a few days before; he had not given
the matter really serious considera
tion until that morning. “Now,” he
finished, “I want to know whether you
think there’s any danger?”
Llttleford tugged at hla blackened
beard and frowned.
“Bill,” he aald soberly, “do you
rickotlect what John Moreland celd
you oncet about them BallaT He teM
y ‘at you wasn't safe, and 'at he
wasn’t safe, ontel they was dead and
burled, didn’t he? I believe he did.
By Heck says tbe’s a whole big passel
o' them Nawth Ca'llner Turners; he's
shore them and the Balls'll outnum
ber us more’n two to one. Yes, the's
danger, BUI, and 'specially to you.
They think It was you killed Adam,
and they don't think the law handed
’em a square deal at the trial."
"Then listen to this plan," said
“I’ll By Heck up the river
watching for them. He will have
three sticks of dynamite tied together
and capped and fitted with a fuse. If
he sees them coming this way In any
thing like a force, be will fire ofT the
dynamite as a signal to us. Our men
will gather here in the upstairs of this
building, and bar the doors—”
"Oh, Bill," moaned the old fighter,
"you shorely don’t think we’d ever let
’em git to the doors!’’
"I hope they don’t, certainly,”
smiled Dale. "Where are your rifles.
"At the mine," said Llttleford. "Ye
see. Bill, we’ve been a-lookln’ fo’
Dale went on: "At By Heck’s sig
nal, I'll get on tny horse and ride to
the lowlands for the Morelands. 1 can
“Gun* and Ho km a. Boy*!"
get them a lot quicker than I can get
competent help from the law. What
do you think of It?"
"It’s a good plan. I reckon,"
growled Ben Llttleford, “only 1 don’t
cotton very easy to the Idee o' us
a-rutinln' from the mine to this here
bulldln'. 1 never did like to run from
any inan wo’th a durn, BUI."
“But that wouldn't be cowardly.”
Dale protested. “It would be purely
u strategic move, and It would save
lives for us. For, when the Balls and
their kinsmen come, you'U have to de
liver roe Into their hands or you'll
have to fight like the very devil, that’s
sure; and, according to By Heck's fig
ures, they outnumber you more than
two to ,one."
“All right,” Llttleford replied, with
a shrug of his. huge shoulders. "What
ever you, say, jhat, same we’ll do,"
.'So By Heck.was sent for, and short
ly afterward he sneaked Into the lau
rels and'.went off toward the settle-,
ment of the Balls. In the crook of his
arm -Ire carried tils rifle,'and Insfdejhlf.
shirt* he carried* thrbe pieces Of dyna
mite all» feady for'-tlte he'
chose every - ate* with great* care- f3t :
feay-of jarring the explosive too much.
- ,He had not been hour when 5
Bill Dale heard, a dull, smotherdd-soar*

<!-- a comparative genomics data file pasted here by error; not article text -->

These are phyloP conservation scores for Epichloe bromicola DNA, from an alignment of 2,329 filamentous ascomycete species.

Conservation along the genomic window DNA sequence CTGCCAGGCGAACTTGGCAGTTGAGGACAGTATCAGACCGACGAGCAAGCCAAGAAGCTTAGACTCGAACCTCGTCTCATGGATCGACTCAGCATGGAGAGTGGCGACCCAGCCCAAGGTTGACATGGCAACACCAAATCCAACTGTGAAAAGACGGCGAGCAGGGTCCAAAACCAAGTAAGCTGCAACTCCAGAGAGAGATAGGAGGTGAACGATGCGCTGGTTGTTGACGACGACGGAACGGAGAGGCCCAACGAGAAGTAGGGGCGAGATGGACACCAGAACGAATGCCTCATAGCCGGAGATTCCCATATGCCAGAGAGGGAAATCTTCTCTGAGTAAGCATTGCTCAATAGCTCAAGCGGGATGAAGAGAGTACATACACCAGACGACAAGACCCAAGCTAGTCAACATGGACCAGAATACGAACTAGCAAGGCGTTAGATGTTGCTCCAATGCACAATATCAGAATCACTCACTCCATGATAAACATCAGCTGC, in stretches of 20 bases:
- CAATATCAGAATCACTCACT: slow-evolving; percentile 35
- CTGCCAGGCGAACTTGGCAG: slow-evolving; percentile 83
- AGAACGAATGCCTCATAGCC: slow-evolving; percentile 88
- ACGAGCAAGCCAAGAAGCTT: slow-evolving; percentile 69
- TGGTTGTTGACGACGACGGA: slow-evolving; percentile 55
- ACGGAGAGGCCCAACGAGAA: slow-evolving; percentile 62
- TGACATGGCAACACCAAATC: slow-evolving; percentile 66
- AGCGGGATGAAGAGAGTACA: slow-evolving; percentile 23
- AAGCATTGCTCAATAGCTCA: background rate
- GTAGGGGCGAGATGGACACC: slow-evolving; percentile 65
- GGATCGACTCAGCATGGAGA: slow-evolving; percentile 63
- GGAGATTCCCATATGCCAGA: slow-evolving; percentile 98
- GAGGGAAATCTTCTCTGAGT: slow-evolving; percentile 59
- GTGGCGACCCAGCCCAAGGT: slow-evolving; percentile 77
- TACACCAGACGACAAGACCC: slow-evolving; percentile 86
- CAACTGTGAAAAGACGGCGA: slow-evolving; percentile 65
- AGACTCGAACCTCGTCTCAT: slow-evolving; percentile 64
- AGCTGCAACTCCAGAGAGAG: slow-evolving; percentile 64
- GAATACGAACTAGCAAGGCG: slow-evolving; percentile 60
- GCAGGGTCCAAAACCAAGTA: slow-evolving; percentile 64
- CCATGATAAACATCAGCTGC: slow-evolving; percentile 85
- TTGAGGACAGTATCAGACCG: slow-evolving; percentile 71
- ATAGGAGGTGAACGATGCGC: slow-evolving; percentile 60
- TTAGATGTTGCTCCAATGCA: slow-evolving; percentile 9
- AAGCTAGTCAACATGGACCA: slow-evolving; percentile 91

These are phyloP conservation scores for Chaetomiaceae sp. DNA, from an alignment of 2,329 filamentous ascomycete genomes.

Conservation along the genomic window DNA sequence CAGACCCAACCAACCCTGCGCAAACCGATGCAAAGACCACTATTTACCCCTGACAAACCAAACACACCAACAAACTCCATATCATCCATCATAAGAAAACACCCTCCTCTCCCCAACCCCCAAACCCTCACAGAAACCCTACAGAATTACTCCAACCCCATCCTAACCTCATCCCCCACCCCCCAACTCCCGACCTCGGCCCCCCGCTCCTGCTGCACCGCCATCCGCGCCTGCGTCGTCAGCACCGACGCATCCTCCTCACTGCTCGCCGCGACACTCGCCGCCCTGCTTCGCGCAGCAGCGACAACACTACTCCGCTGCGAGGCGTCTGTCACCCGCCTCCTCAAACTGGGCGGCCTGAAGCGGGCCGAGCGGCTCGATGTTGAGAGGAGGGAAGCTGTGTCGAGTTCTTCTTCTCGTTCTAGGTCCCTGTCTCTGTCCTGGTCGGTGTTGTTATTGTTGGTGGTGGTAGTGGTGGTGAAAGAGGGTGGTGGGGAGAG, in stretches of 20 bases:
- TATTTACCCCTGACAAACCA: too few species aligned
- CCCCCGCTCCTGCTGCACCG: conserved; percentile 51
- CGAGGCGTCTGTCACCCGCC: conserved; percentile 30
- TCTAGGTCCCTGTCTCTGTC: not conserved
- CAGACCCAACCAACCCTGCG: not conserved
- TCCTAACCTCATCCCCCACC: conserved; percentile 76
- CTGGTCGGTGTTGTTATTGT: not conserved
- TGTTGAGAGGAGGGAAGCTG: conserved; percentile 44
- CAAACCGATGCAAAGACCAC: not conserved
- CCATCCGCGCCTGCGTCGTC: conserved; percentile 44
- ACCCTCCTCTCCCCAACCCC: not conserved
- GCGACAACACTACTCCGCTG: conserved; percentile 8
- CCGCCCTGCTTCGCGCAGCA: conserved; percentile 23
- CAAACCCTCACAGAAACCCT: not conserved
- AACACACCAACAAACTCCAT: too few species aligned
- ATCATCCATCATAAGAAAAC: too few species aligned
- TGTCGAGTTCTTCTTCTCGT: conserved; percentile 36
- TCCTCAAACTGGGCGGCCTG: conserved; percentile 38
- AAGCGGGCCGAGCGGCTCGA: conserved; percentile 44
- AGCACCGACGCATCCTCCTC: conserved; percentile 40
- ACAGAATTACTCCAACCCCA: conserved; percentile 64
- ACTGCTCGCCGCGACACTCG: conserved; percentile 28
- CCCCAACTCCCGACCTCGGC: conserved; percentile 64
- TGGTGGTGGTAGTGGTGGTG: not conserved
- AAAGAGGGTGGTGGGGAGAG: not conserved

from soiqewhere,- to Jibe northward.
Dale sprang yp.from big desk, ran jo
hfs ready ajid waiting horse, mounted
and rode,‘streak toward the
■lowland. *'• t '
Dale arrived *at John’ Moreland’s big
white farmhouse a little before the
middle of the day, and halloed lustily
at the gate. John Moreland and bla
two sons hurried out In response to
the call. Dale waved aalde all greet
ings and inquiries sfter his health,
and told that which he had come to
tell. The elder Moreland turned quick
ly to his two stalwart sons—
" Guns and hosses, boys! It'll be
our last fight, and le'a he at It and
make It a good fight"
Less than five minutes later the
three erstwhile mountaineers rode oat
at the barnyard gate with full belts of
cartridges around their waists and
with repeating rifles across the pom
mels of their saddles, and joined
Dale. The four hastened to the homes
of the other Morelands; and not long
afterward the old clan, In full
strength, rode toward the big, dim
blue hills with Bill Dale acting as its
leader. It was to be the clan's last
fight, and a fight for a good cause,
and every man of It was eager for
the fray. . . .
Bill Dale bore himself proudly, and
he rode like a man born to the sad
dle. He found a queer Joy—a Joy
that brightened his steel-grey eyes
and flushed bis sunburned cheeks, a
joy that he didn't even attempt to
understand —In the thought:
“For this one day lam | dan chief;
I am leading my own people against
a foe, In my own country—”
And so overwhelmingly did the Idea
take hold of him that ho wished, even
then, for the repeater that awaited
him at his often hack la the heart of
'i ~ . r
the si—nf U>4. Ooeo his conacleaee ,
asked him • qpslisi and he no-- j
swered It with -anotherf-questlon. Was I
he doing that which was rifhtT Might
not the Llttlefords aU be killed hj
those drunken cutthroats while he
was waiting for the arrival of a com- (
pany of militia from a city miles* die- «
Anyway, the militia Would fight His
clan would do no more than that He
satisfied Us conscience guicltly.
When they had reached the lower 1
end of the cleared valley, there came I
to them the sounds of slow firing, the
firing of snipers. Each man kicked 1
his horse's flanks and rode faster.
When they came In sight of the be
sieged building, they saw puffs of pow
der-smoke rising laxity from the upper
windows and from the mountain side
above and to the right Again they I
kicked the flanks of their horses and
rode faster.
At John Moreland's old cabin they I
dismounted hastily and turned their j
horses into the drab meadow. With <
Dale still leading, they hurried on foot ’
to the river’s nearest bank and -went '
rapidly, under cover of the thickly
standing sycamores, to a point within
seventy yards of the office and sup
plies building. -Then they made a dash
across the open space, and Ben Lit- '
tleford, with one arm bound up In a |
red-stained blue bandana, opened the
door for them.
“Who else la hurt?” panted Dale.
“Little Tom,*' answered Llttleford,
“and Saul. Little Tom, he got a bul
let onder the shoulder. Saul, ho got
one In might* nigh the same place.
They've riddled the whole t’other
side o’ the house to splinter*. They're
a-callin* fo’ you."
“They'll get nil they went of me,"